If you’ve been thinking you are seeing more bike riders on the road, data released by the United States Census Bureau suggests you’re right.
The American Community Survey — a questionnaire given to randomly selected residents throughout the country every year since 2005 — shows the percentage of bike commuters in Tucson jumped from 1.9 percent in 2009 to 3 percent in 2010, a 58 percent increase.
For the last five years, Tucson had hovered at, or below two percent.
University of Arizona graduate student, Devon Orme, has been riding along Mountain for the last three years. She said she has seen the increase in riders along her daily commute.
“There are definitely more people on the route since I’ve been here,” she said.
The county as a whole saw a slight increase as well. According to the data, the county increased its ridership from 1.3 percent in 2009 to 1.7 percent in 2010.
Ann Chanecka, a bicycle planner for the Pima Association of Governments, said the League of American Bicyclists looks solely at the city numbers rather than the county’s percentage.
We have surged up to number six nationally passing many cities and catching up to the pack that includes Seattle, Minneapolis, San Francisco and Washington D.C.,” Thivener said.
In 2009, Tucson had dropped to twelfth.
Despite our rise, Tucson is still much lower than Portland, the only large city that has received a platinum rating from the League of American Bicyclists. Portland’s percentage is just above 6 percent. Smaller Platinum bike-friendly cities Davis and Boulder have percentages of 23 and 10 percent respectively.
In addition to the overall increase in bike commuters, Chanecka and Thivener were both pleased to see the percentage of women riders increase too. In 2009 about 27 percent of commuters were women. This year, 35 percent of bike commuters were women.
Both Thivener and Chanecka said several factors have led to the increase in ridership.
“I think there are several things going on at once here,” Chanecka said. “In the last couple years there have been some major investments and we are starting to see some benefits of that.”
Chanecka mentioned the river path system, the planning and publicity of low-stress bikeways and buffered bike lanes as some of the improvements that have helped encourage more people to commute on their bikes.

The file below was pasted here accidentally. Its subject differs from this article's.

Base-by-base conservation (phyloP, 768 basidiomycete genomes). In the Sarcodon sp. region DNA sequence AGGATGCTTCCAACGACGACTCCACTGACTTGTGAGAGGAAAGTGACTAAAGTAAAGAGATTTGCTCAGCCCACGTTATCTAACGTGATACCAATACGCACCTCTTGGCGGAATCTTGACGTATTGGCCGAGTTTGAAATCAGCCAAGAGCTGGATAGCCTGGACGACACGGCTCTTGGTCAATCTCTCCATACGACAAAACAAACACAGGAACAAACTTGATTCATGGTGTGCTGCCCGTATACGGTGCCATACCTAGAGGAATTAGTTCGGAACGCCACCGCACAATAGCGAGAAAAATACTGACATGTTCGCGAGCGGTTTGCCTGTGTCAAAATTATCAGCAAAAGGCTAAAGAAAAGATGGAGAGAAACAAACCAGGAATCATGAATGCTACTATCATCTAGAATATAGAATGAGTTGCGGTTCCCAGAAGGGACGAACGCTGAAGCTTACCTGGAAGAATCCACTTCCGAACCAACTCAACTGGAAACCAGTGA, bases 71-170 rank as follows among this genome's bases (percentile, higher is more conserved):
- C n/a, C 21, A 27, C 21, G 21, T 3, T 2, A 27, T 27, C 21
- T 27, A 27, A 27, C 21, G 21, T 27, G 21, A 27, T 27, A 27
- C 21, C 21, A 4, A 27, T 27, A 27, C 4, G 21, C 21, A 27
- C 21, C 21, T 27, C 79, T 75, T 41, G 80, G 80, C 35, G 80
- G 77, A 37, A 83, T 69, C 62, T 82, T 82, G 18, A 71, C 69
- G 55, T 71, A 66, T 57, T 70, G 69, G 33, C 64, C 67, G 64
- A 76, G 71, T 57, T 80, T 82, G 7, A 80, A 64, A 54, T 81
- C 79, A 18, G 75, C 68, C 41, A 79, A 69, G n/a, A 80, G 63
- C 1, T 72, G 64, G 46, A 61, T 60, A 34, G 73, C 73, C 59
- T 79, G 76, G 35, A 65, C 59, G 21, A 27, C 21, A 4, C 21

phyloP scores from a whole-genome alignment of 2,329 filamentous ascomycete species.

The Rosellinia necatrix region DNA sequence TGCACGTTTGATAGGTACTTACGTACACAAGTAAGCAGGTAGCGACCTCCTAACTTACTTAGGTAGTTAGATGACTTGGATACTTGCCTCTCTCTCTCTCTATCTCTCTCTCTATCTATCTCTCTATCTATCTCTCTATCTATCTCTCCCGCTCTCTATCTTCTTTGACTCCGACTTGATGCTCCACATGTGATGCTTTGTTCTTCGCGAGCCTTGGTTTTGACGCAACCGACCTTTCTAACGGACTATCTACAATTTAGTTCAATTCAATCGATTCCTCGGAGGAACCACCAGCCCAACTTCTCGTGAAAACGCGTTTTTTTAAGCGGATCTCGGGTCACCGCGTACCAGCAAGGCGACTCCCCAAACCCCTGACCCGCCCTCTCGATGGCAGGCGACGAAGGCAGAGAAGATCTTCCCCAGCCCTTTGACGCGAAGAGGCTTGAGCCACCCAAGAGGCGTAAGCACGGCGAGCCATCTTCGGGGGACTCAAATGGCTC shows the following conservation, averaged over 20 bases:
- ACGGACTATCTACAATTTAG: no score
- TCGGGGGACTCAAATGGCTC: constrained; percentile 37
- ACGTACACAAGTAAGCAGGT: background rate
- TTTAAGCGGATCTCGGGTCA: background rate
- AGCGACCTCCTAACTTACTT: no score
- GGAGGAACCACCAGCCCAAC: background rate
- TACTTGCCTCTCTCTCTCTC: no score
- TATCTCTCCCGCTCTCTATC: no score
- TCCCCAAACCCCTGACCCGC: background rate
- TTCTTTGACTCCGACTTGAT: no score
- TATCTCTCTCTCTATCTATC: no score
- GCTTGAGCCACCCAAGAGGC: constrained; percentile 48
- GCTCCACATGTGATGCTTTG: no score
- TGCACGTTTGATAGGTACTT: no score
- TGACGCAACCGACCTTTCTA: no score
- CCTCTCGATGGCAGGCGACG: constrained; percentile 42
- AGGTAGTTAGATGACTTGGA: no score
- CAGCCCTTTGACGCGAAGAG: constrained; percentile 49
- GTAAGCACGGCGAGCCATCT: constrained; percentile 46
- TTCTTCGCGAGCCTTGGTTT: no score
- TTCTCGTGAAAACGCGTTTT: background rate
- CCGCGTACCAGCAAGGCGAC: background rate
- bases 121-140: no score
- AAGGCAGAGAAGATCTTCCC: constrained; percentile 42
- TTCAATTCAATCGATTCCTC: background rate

Thivener said that even though no bike boulevards had been created during 2010, the publicity and open houses have shown residents that those easy to use bike routes already exist.
They also credited events like Cyclovia for getting people out on their bikes.
“Cyclovia is a powerful event, it changes people’s attitudes and habits,” Thivener said.
Lastly, both planners suggest advocacy groups like Living Streets Alliance and increased news coverage of bicycling have played a roll in increasing the number of commuters on the road.
Jaimie Galayda is one of the new commuters on the road, but she didn’t start because of Cyclovia or or low-stress bikeways. She started riding because she got a new job that made bike commuting feasible. She did say however that improvements to the Mission and Starr Pass intersection have made her commute much nicer.
She said the biggest motivator is the people around her when she was in college that were bike commuters and inspired her.
Advocates often suggest high gas prices will do more to get people out of their cars and onto bikes than anything else, but Thivener said he doesn’t believe gas prices are much of a factor.
“I believe in 2008 gas was more expensive,” he said. “Our ridership did not peak that much then.”
According to GasBuddy.com, the highest price of gas in 2008 was more than a dollar higher than in 2010.
Additionally, Tucson has some of the lowest gas prices in the country, but the country as a whole didn’t see a large increase in commuters like Tucson did.
Whatever the reasons, Chanecka and Thivener said the numbers indicate the region is on the right path.
“I think it means we are getting there,” Chanecka said. “There is still a lot more that can be done. It shows we are going in the right direction. I am certainly excited about the fact that we haven’t ever seen numbers like this. Previously it was hovering around the two percent level so showing a significant increase is great.”
Check out the the sortable database of bicycle commuter percentages broken down by cities across the United States: (Use the square arrow icon on the right to see the database in a full screen)
You can also check out the raw data for yourself here. Click on “back to search” button and then click on the “geographies” tab to search the county or city data.